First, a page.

I am raising this issue to emphasize that we are in a totally chaotic period legally right now. It is actually a really profound moment for our country in terms of national versus states’ rights. Can I mail abortion pills to Mississippi, a banned state, today? No one knows the answer. The State of Mississippi says no, but BioGenPro, one of the two U.S. manufacturers of mifepristone, the abortion medication, with the force of the FDA and national postal service behind it, says yes, and they brought suit against MississippI to force them to allow it. We need to watch how this suit unfolds very closely over the next few months.

Please remember that just because states are passing crazy-ass laws doesn’t mean those laws will stand. They will all be challenged in court.

Sadly, the Supreme Court is sure to overturn any laws that conflict with their Dobbs’ decision.

But think about reality. Can a state actually ban the mailing of abortion pills? Will they open every package delivered to every woman in their state? How can Mississippi or Texas or any other state stop women from receiving the pills?

Ruth Ben-Ghiat writes a post on her blog about threats to democracy. One of this is described in this post: the threats to libraries and librarians by extremists who want to ban books.

This essay is dedicated to librarians and library staff across America, and to a family member who worked as a library clerk in an elementary school for many years.

“It felt like a knife in my heart,” said Audrey Wilson-Youngblood, a Texas library services coordinator, of the flood of accusations from parents that she and other library staff in the Keller Independent School District harmed students by having books on LGBTQ themes in their collections.

Across the country, librarians in school and municipal libraries feel that knife being turned. Activist parents, sometimes working in conjunction with GOP politicians or right-wing groups such as Moms for Liberty, are waging an authoritarian-style assault on libraries and librarians.

When illiberal forces are on the march, the education system and any public institution that encourages independent thinking and pluralism become targets. In Texas and elsewhere, the spread of censorship, and harassment meant to silence library workers –including by labeling them as pedophiles — models the authoritarian culture the right is trying to install in America school by school and town by town.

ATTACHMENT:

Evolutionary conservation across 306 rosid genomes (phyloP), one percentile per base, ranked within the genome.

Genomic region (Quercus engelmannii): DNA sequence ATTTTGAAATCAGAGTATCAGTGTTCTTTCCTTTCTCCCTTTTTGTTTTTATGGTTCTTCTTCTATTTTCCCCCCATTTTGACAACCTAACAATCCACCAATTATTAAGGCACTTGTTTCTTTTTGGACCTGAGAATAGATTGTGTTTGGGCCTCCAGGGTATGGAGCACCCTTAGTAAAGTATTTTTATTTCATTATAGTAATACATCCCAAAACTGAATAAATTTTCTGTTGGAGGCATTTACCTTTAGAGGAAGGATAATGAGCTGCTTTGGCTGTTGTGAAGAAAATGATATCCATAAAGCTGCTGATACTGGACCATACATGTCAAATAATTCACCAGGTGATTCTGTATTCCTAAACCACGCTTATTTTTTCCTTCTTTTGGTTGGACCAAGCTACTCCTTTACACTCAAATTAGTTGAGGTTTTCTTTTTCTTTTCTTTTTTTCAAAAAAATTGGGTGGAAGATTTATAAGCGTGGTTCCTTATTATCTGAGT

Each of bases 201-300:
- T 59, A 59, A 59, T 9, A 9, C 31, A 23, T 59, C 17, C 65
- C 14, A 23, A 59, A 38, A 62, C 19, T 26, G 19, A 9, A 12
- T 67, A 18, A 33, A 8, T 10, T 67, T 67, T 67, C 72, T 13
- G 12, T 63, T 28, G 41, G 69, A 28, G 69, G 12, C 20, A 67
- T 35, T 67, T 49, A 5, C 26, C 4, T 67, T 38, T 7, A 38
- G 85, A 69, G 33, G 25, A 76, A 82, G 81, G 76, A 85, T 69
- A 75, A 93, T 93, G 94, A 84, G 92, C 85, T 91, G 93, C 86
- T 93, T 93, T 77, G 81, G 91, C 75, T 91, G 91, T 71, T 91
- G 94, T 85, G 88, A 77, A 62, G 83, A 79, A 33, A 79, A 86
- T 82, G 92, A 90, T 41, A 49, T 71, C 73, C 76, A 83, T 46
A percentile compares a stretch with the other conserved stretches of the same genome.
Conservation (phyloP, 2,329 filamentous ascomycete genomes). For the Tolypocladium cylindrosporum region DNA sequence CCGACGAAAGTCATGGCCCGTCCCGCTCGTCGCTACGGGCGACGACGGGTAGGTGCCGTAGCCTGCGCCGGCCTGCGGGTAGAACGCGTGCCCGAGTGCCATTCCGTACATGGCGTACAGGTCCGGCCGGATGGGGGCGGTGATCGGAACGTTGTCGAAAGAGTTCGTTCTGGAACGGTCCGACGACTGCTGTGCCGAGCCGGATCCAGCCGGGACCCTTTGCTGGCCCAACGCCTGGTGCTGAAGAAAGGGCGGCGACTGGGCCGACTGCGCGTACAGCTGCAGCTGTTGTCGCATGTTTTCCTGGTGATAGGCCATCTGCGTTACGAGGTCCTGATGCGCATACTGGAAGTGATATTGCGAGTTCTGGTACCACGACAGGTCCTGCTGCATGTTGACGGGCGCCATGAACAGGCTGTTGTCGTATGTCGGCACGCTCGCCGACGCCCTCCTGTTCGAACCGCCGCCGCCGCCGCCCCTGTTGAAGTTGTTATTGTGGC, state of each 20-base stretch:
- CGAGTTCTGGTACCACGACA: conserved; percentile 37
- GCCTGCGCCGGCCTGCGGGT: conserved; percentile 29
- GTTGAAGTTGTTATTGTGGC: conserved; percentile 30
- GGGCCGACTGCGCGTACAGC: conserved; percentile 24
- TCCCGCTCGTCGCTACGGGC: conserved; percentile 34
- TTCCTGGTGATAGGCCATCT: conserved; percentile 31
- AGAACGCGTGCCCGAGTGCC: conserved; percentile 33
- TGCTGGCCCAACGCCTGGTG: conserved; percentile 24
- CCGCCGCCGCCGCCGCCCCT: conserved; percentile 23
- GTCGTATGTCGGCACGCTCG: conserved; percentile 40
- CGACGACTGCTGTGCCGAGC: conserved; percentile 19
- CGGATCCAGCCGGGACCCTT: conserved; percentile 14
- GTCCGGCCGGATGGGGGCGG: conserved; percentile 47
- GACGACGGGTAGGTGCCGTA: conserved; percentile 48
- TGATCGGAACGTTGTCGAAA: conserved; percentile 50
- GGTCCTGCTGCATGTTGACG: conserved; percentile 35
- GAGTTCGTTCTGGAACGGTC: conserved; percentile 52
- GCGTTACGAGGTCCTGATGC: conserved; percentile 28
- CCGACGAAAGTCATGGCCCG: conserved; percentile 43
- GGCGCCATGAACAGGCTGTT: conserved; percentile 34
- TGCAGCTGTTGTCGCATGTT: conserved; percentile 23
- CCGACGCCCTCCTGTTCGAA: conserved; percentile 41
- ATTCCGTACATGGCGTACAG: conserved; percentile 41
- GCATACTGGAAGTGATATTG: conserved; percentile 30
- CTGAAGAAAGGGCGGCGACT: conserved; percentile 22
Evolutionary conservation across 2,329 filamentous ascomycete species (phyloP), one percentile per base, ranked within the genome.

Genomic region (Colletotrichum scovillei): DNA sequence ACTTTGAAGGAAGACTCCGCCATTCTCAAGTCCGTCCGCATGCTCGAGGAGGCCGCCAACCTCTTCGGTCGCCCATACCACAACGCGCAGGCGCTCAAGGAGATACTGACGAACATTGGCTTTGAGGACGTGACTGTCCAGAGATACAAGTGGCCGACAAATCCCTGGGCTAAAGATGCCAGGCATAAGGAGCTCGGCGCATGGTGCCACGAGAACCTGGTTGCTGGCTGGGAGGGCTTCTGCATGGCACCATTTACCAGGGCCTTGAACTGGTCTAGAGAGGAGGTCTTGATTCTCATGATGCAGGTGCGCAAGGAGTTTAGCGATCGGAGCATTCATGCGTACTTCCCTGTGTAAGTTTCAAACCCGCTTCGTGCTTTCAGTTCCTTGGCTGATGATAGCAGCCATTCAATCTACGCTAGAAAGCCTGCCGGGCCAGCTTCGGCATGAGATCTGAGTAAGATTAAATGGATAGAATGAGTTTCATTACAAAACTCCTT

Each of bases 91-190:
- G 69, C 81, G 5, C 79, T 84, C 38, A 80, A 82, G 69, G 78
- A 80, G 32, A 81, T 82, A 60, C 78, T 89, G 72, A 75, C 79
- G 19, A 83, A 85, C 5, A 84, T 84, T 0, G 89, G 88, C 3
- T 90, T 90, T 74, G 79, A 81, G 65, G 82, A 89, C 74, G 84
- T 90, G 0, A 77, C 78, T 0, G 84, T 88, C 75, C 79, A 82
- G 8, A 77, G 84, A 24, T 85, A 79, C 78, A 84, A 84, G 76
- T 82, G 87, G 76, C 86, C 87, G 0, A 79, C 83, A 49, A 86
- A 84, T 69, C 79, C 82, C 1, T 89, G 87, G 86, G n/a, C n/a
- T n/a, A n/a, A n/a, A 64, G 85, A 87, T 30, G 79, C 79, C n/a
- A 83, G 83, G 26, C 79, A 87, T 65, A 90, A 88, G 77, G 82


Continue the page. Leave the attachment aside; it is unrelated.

It’s not surprising that libraries and librarians trigger the enemies of our democracy. Public libraries are places where community members of all backgrounds, political beliefs, and economic situations gather, and where elderly and lonely people can find a sense of companionship. This is why social scientists single out libraries as antidotes to the conditions that harm civic life and ultimately degrade democracy: political polarization, disinformation, economic inequality, and isolation.

School and public libraries also have long provided refuge to people of all ages with difficult home situations, and librarians can become trusted mentors and guides.

My weekly visits as a child to my own town library set me on a path of learning. The library also became a personal anchor for me when I went through a difficult period as a teenager, to the point where I took a job there as a messenger clerk, as did a close friend (who is now a member of the Lucid community).

Shelving and straightening the books, and seeing how they were treated with such care, instilled a lifelong respect for the craft of writing and a commitment to intellectual freedom that sustain me today. As my friend notes, the library was “a safe space to think and dream.”